Friday, June 29, 2012

God keep our land glorious and free!

I have to confess, I've never really liked the term "Canada Day". Maybe it's because I was raised to call it "Dominion Day" or "Confederation Day": "Canada Day" feels like very ad hoc, like someone who thought we needed a holiday to go along with the Americans' Fourth of July plucked the date out of the air and said "and it'll be a day to celebrate ... um ... um ... Canada! Yeah! That's the ticket! We'll call it 'Canada Day'!"

Having gotten that off my chest, it's a very popular thing among Evangelicals to complain about Canada "falling away from God", through changing societal attitudes and various pieces of legislation that manage to ursurp God's authority. Indeed, when I first read Isaiah, I found myself saying at practically every other verse, "wow! He could be talking to Canada!" So it's worth pointing out a very convenient truth: Canada is one of the few countries that still officially declares God as sovereign.

There are other countries that try to claim Christianity as their preserve: I won't go into details, because comparisons are odorous, as Shakespeare wrote*, but God takes a prime location in our institutions.

The National Anthem -- O Canada! -- in both languages. In the original French, we sing, "Car ton bras sait porter l’épée, il sait porter la Croix ... " While your arm can carry the sword, it also carries the Cross; and later ... "Et ta valeur de Foi trempée protégera nos foyers et nos droits" -- and your valor steeped in faith will protect our homes and our rights.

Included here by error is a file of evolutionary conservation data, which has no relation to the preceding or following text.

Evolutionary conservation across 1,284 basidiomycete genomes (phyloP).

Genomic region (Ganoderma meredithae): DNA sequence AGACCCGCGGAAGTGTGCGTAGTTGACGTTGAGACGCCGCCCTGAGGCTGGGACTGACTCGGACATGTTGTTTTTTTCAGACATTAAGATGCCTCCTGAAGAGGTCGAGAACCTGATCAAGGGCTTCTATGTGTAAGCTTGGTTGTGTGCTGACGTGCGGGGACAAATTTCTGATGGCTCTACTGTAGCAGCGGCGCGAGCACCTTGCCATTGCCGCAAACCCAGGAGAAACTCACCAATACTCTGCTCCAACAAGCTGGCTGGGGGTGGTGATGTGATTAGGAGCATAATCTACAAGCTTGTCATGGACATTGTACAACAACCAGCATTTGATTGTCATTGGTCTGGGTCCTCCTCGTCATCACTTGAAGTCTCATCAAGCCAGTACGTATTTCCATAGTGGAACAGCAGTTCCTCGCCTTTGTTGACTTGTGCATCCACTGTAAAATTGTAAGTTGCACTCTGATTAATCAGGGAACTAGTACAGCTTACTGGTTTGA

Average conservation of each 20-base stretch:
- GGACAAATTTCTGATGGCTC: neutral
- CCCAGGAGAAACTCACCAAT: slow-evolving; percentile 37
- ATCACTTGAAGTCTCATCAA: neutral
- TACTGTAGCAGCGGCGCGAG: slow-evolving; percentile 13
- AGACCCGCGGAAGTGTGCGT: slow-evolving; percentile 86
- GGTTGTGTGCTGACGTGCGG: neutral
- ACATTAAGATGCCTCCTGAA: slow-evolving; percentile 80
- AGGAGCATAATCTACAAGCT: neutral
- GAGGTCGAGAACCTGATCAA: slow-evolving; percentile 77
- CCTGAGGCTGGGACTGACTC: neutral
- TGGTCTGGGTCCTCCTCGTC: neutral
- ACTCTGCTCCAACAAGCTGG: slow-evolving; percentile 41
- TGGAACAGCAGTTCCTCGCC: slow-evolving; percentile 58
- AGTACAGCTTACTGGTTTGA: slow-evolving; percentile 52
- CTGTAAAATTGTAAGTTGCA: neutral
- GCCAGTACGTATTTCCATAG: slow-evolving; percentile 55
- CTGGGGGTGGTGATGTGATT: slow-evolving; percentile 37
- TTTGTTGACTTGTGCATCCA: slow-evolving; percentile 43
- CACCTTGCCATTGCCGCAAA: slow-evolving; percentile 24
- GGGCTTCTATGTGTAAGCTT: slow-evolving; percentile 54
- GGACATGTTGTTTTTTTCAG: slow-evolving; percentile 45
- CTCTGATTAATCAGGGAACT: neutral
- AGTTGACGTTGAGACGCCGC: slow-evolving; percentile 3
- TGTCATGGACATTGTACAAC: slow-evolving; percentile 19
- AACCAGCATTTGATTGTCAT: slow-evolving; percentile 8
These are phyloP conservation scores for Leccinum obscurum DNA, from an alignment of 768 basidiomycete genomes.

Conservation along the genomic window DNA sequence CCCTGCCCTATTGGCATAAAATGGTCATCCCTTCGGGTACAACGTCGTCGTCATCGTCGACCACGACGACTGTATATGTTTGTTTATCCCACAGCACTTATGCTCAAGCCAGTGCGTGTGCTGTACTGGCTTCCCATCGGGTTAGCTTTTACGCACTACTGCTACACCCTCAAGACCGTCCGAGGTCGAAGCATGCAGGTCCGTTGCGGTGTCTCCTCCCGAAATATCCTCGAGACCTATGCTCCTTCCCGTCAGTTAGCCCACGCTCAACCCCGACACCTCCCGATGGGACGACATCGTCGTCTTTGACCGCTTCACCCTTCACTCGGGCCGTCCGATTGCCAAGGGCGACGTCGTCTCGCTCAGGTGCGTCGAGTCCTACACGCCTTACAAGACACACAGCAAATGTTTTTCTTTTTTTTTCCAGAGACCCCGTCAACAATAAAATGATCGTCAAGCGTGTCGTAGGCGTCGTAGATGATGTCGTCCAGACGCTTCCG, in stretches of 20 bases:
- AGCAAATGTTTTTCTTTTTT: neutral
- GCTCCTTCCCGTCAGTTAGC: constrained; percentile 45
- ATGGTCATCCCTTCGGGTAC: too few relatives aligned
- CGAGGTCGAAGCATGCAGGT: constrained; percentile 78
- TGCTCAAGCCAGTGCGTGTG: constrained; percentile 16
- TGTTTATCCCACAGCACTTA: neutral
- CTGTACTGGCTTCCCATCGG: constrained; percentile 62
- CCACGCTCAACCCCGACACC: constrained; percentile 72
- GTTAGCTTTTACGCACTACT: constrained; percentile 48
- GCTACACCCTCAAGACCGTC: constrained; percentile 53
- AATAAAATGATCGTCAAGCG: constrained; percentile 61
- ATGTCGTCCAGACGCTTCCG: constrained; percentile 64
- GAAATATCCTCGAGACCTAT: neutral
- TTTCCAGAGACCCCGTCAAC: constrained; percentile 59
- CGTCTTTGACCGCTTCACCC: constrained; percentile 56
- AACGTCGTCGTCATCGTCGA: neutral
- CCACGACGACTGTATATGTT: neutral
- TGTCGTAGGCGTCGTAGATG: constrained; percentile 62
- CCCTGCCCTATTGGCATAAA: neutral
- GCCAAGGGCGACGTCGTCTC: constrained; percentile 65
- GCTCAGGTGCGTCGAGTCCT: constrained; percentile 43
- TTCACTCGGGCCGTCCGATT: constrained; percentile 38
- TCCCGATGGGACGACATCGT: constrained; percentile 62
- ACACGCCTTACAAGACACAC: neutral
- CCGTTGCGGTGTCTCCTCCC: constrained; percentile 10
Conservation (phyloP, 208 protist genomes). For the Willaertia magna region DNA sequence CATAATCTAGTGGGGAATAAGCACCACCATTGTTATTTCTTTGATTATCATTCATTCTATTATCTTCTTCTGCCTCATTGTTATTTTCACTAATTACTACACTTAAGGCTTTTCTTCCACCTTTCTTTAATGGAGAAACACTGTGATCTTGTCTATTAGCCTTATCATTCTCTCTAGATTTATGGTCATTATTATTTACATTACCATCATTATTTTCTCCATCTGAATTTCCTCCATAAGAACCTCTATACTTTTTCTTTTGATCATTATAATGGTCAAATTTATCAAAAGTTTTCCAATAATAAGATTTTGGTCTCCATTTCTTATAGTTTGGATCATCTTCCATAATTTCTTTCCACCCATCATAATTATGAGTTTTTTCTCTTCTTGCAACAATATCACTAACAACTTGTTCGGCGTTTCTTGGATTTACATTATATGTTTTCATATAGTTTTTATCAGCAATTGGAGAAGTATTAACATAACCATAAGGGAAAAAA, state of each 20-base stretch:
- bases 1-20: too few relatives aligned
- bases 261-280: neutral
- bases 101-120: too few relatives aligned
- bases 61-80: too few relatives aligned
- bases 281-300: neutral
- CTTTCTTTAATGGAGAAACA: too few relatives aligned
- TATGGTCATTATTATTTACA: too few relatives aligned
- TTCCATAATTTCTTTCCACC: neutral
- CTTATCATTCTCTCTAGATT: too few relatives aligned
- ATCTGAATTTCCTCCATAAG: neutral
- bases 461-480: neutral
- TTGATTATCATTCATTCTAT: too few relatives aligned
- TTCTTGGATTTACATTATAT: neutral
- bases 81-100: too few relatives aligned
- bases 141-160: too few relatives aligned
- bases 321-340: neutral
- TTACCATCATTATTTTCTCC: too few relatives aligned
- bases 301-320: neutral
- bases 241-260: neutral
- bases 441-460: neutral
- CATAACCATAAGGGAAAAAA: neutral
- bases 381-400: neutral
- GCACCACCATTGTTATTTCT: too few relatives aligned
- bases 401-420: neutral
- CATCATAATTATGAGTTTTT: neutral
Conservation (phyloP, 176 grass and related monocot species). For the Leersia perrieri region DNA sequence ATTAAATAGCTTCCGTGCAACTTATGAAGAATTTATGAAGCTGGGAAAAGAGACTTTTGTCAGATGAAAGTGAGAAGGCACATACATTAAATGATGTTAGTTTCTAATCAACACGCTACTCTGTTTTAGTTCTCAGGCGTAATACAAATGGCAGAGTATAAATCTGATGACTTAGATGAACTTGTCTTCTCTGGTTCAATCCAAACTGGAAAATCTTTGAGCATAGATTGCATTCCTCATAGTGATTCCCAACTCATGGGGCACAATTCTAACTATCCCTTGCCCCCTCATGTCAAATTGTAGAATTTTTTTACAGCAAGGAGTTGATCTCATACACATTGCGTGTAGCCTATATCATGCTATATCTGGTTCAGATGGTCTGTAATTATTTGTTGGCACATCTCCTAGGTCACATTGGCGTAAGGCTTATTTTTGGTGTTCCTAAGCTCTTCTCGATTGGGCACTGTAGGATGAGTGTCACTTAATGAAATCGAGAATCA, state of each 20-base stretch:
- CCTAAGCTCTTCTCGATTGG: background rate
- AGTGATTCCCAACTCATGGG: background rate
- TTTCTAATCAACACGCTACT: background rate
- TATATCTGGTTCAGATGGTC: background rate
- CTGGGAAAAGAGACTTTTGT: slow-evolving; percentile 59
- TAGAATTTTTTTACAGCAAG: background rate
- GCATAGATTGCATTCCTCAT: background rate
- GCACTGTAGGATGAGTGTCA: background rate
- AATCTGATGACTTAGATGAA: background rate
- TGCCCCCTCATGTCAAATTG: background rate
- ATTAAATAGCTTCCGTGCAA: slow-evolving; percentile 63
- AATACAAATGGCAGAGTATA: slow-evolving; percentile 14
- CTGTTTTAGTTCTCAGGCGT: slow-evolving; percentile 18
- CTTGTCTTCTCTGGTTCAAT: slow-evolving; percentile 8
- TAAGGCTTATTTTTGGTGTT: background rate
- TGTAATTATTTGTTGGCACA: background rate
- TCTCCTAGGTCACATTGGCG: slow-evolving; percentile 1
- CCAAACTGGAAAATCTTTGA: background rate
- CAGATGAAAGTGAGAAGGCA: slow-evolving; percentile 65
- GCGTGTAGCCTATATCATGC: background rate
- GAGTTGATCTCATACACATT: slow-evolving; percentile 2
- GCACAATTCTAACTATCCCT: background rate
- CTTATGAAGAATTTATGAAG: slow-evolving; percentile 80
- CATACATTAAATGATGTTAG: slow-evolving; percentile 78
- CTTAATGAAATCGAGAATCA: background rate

In English, there's the line, "God keep our land glorious and free" -- and man, what a fight it was to get that line included in the official version! The forces of political correctness fought a pitched battle to protect the rights of non-Believers to not declare God as the One responsible for keeping our land glorious and free (much better to fall back on nuclear arms, I suppose**).

The very term, "Dominion Day", comes from "Dominion of Canada", which is a reference to Psalm 72:5, which says "[God] shall have dominion also from sea to sea, and from the river unto the ends of the earth." That's also reflected in our national motto, a mari usque ad mare -- from sea, even unto sea.

Another pitched battle was fought over the first line to the Canadian Constitution and the Charter of Rights and Freedoms, to wit: "Whereas Canada is founded upon principles that recognize the supremacy of God and the rule of law ..." Courts and scholars have tried to water that down, saying (I'm not making this up) that "God" doesn't really mean "God", as in The Big Sir, but, well, some other kind of concept, like personal conscience. (Can you say "foundation of sand," boys and girls?)

Personally, I have a bit of a problem with the implication that the rule of law is on a par with God, considering how many laws have been enacted in this country that directly contradict God's word. But the fact remains that God is written into the Constitution, and the best efforts of those who think they know better than He does have not prevailed. Those people -- like all of us -- will die or their thinking will change over time (which is why we have to pray constantly for our elected leaders). God is Eternal. He ain't goin' away.

How about the motto of the RCMP -- Dieu et mon droit -- God and my right hand (the Biblical symbol of strength)?

Truly: can you think of any other country that puts God in the forefront the way Canada does?
So for those who despair over our Home and Native Land not being a Christian Nation, fear not. God is still alive and well and entrenched in our fundamental institutions. Besides, the idea of a "Christian Nation" suggests "state religion" and a requirement to be of a particular persuasion, whereas God leaves everything up to our personal choice and welcomes those who "gladly" receive Him (Acts 2).

Ask yourself which is preferable: to be a Christian Nation ... or a Nation of Christians?